My little Handmade Facebook page “Mustardpots and Butterscotch” has participated for three years now and this year I have created four Collaborate for a Cause entries… it is with great delight that I can share them! 🙂

Beautiful Size 4 Pinny out of “Slipper Rose” quilting fabric and a size 4 Hand embroidered owl appliquéd t-shirt. 

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Hand embroidered rose and lace Fascinator. 

Hand Embroidered Baby deer screen print singlet with vintage doiley flutter sleeves

Hand Embroidered Baby deer screen print singlet with vintage doiley flutter sleeves. #MustardpotsandButterscotch

Bear Lino-art , stamped and hand embroidered throw cushion

Bear Lino-art , stamped and hand embroidered throw cushion

#MustardpotsandButterscotch

I hope that anyone who see this will head on over to the “Collaborate for a Cause” Charity Auction, and if you don’t have the means to bid.. perhaps share with your friends.. to spread the word so that we can raise the most funds possible for the many amazing Charities chosen. 

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Bec x

The Makings of a Surface Designer

Ive been on a  journey for a couple of years now… slowly finding my way to becoming a Surface Designer. For a while, I didnt really know that “Surface Designer” was the title of my dream job. I just wanted to make art that sells… specifically on textiles. So…. Here’s the path that Ive taken…. maybe someone wanting to be a surface designer will read this… and discover how to get there quicker!!

After I had my first son, I was bitterly disappointed by the lack of interesting boys clothes and fabric options. At this stage I hadn’t yet encountered the handmade world, and didn’t know about the wealth of unique fabric designs available on sites such as www.spoonflower.com and  www.etsy.com.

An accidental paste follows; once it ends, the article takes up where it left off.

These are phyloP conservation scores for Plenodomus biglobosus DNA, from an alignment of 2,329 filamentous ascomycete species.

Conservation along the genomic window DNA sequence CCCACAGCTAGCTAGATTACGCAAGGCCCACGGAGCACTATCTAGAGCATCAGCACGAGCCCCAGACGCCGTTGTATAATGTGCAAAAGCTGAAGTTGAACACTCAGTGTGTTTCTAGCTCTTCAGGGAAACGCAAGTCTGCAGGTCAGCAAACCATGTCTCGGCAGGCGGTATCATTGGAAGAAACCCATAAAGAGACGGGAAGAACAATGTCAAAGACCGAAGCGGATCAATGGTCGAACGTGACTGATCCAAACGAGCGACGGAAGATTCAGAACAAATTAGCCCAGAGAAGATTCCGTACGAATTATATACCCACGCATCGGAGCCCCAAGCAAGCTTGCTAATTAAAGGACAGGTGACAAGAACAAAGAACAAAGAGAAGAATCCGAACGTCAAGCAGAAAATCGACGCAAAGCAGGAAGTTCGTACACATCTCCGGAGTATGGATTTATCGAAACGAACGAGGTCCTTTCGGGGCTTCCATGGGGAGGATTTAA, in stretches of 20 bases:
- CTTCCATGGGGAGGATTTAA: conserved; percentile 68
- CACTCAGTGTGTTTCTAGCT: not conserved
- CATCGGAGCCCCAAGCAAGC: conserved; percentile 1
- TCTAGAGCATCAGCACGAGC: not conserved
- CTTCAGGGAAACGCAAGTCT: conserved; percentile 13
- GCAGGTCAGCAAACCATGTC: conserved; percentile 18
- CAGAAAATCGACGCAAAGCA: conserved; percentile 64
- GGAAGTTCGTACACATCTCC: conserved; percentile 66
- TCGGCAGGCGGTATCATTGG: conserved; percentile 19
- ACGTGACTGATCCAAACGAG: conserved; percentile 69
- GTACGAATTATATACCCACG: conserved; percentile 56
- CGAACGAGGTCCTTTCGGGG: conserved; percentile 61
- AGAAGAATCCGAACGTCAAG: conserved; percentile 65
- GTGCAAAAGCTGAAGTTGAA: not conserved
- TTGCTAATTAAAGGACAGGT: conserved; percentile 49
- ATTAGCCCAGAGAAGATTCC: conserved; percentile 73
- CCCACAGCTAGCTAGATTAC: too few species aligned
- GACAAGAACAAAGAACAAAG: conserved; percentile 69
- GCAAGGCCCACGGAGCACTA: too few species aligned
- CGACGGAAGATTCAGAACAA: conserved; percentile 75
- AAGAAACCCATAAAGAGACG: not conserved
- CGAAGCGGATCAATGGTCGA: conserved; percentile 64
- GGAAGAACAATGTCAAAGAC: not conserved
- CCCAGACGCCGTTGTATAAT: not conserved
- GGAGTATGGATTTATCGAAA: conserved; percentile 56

So after I had my second son, I decided to take a screen printing workshop in Lismore with Marina Cavalieri of www.ecogoesdeco.com. She is amazing to work with, and I still incorporate what I learned there into some of my designing!

This is a boys outfit I made from the viking ships I printed with Marina Cavalieri

This is a boys outfit I made from the viking ships I printed with Marina Cavalieri

When I returned home from the course I googled how to make a home made Screen for printing using organza and an oversized embroidery hoop…. This does work, though the screen eventually stretches leading to an imperfect print…. The design is made by painting glue where your design is not……

Home made screen and its successful print..

Home made screen and its successful print..

Eventually I purchased a speedball Screen printing kit! You can find them at “Riot Art” here in Australia for about $99. I now use it a lot, generally I cut my screen printing designs out of contact paper with a razor… This does limit you to one colour per cut, but keeps my costs down as I can keep screen printing with the one screen! Here is an example of my very popular “Bambi” design that I sell via my clothing label “Mustardpots and Butterscotch”.

bambi bunting

I will eventually return to Marina and take the next stage of her course, which will teach me how to create permanent screens with photographic Stencilling!

The next part of my journey into surface design begins with Spoonflower….. but that post is for another day… Have a lovely day

Bec 🙂